More than a decade ago, ASU established the model for the “New American University”: a comprehensive knowledge enterprise dedicated to the simultaneous pursuit of excellence, broad access to quality education and meaningful social impact.
ASU’s research enterprise has tripled over the past decade, driven by “moonshot thinking” that tackles enormous challenges with radical solutions and breakthrough technology, such as the university’s recent role in developing a treatment for Ebola and its researchers designing satellites the size of an egg. This year ASU simultaneously is producing the largest number of Fulbright Scholars and the newly minted national champions of e-sports, and they are the No. 1 public research university chosen by international students.
Follow ASU on Facebook and Twitter:
Michael M. Crow
Arizona State University
Under his leadership ASU has established more than a dozen new transdisciplinary schools and large-scale research initiatives such as the Biodesign Institute; the Julie Ann Wrigley Global Institute of Sustainability; incorporating the School of Sustainability; the Mary Lou Fulton Teachers College; and important initiatives in the humanities and social sciences. During his tenure the university more than quadrupled research expenditures, completed an unprecedented infrastructure expansion, and was named the nation’s most innovative school by U.S. News and World Report in 2016, 2017 and 2018..
Crow was previously executive vice provost of Columbia University, where he also was professor of science and technology policy in the School of International and Public Affairs. As chief strategist of Columbia’s research enterprise, he led technology and innovation transfer operations, establishing Columbia Innovation Enterprises (renamed Science and Technology Ventures), as well as advancing interdisciplinary program development. He played the lead role in the creation of and served as the founding director of the Earth Institute at Columbia University, and in 1998 founded the Consortium for Science, Policy, and Outcomes, dedicated to linking science and technology to optimal social, economic, and environmental outcomes. In 2003, CSPO was reconstituted at ASU and is now based in both Phoenix and Washington, DC.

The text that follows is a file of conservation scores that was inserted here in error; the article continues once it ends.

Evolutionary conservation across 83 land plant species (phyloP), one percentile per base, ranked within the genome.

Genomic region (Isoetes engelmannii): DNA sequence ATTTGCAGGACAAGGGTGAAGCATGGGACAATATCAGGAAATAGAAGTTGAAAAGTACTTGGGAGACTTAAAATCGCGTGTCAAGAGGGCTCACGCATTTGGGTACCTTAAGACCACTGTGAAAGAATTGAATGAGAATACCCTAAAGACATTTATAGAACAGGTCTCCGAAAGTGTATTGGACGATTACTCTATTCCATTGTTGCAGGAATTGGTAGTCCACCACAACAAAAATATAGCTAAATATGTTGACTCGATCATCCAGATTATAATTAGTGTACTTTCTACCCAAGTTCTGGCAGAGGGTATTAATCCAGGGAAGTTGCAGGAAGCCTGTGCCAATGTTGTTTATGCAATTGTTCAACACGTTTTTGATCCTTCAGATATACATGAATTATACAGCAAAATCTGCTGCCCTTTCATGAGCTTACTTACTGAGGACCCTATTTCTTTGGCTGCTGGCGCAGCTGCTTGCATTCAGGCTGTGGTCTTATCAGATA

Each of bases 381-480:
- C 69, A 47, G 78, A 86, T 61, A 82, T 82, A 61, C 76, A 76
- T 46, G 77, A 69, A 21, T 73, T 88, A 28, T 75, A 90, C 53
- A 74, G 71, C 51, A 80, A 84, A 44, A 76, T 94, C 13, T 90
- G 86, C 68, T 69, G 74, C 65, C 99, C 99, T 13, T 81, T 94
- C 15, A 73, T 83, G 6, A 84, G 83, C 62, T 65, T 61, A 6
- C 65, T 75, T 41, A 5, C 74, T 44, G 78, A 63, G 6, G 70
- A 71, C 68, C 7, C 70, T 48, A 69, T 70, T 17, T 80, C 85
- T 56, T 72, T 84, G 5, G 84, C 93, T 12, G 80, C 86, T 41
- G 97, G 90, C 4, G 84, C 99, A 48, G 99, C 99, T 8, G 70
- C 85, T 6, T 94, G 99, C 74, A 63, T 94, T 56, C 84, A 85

An elected fellow of the American Association for the Advancement of Science (AAAS) and the National Academy of Public Administration, and member of the Council on Foreign Relations and U.S. Department of Commerce National Advisory Council on Innovation and Entrepreneurship, he is the author of books and articles analyzing science and technology policy and the design of knowledge enterprises and higher education institutions and systems. Crow received his PhD in Public Administration (Science and Technology Policy) from the Maxwell School of Citizenship and Public Affairs, Syracuse University.
Born in 1955 in San Diego, California, Crow is the son of a U.S. Navy sailor. The father of three children—Ryan, Britt, and Alana —he and his wife, Dr. Sybil Francis, reside in Paradise Valley, Arizona.